In the 1990s, a Cincinnati Reds scout attended a WSHS game to watch one of Raddatz’s players. He told Raddatz during the game that he had to see a player in South Dakota the following day. He then threw in that he had been promoted, and his scouting job was Raddatz’s, if he wanted it.
There was one point to consider: the scouting job would pay half the amount Raddatz’s teaching job did. Raddatz decided to go to his father for advice. “He said, ‘Jerry, I can give you the best advice you’ll get. I’ve known you all your life.’ And he said, ‘From the age of two or three, you loved to hit the baseball, you loved to throw the baseball, to play catch.’ He said, ‘You have always loved baseball. And if you take that job, you will love what you’re doing for the rest of your life, because you love baseball,’” Raddatz shared.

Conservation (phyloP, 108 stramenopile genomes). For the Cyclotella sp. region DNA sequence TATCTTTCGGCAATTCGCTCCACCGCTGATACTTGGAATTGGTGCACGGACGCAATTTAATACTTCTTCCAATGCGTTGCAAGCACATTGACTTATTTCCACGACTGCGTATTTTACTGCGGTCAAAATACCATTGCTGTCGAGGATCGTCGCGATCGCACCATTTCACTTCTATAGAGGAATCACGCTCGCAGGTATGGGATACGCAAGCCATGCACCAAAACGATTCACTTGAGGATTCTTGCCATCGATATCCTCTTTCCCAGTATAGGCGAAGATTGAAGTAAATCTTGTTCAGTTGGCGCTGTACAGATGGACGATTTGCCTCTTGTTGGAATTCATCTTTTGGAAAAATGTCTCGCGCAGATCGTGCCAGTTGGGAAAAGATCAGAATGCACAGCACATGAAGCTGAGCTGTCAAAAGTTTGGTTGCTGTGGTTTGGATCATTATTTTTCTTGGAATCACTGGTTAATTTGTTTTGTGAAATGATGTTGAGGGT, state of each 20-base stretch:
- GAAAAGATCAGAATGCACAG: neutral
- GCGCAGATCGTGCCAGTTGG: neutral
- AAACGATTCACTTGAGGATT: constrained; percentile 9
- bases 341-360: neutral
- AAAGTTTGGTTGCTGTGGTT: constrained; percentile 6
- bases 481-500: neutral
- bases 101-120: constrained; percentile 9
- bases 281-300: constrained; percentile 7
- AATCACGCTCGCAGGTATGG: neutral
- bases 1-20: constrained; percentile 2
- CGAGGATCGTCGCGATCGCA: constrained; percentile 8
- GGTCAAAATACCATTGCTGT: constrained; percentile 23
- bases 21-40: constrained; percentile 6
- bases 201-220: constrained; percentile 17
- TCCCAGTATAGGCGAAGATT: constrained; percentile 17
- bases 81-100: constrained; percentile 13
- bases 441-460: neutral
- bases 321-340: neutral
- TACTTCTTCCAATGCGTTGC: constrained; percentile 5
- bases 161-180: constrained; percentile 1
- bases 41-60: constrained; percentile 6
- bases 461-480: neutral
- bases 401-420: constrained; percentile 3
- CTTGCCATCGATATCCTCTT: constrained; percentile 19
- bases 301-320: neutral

With those words of wisdom in mind, Raddatz chose to sign a contract with the Cincinnati Reds. During his time with the team, he even received a World Series ring. Raddatz then shifted to scouting for the L.A. Dodgers.
As a scout, he attends baseball games at high schools and colleges in Minnesota, Wisconsin and Iowa. Scouts typically work in a specific region, he noted. Throughout his time as a scout, he said he has noticed that those who coach baseball teams in the summer in Winona usually do not have children on the teams; they coach simply because “they love the game.” He has typically observed that in other towns, those who coach baseball teams over the summer have children on the teams. “That’s something Winona is very unique on,” Raddatz said.
While many sporting events have been disrupted during the pandemic, high school baseball and softball continued in Iowa this past summer. Raddatz was able to attend the state tournament there to continue to appreciate the game that has been his life’s work. “That was one of the more interesting situations I’ve had in 50 years … the high school people and players in Iowa were so appreciative they could play baseball,” Raddatz said.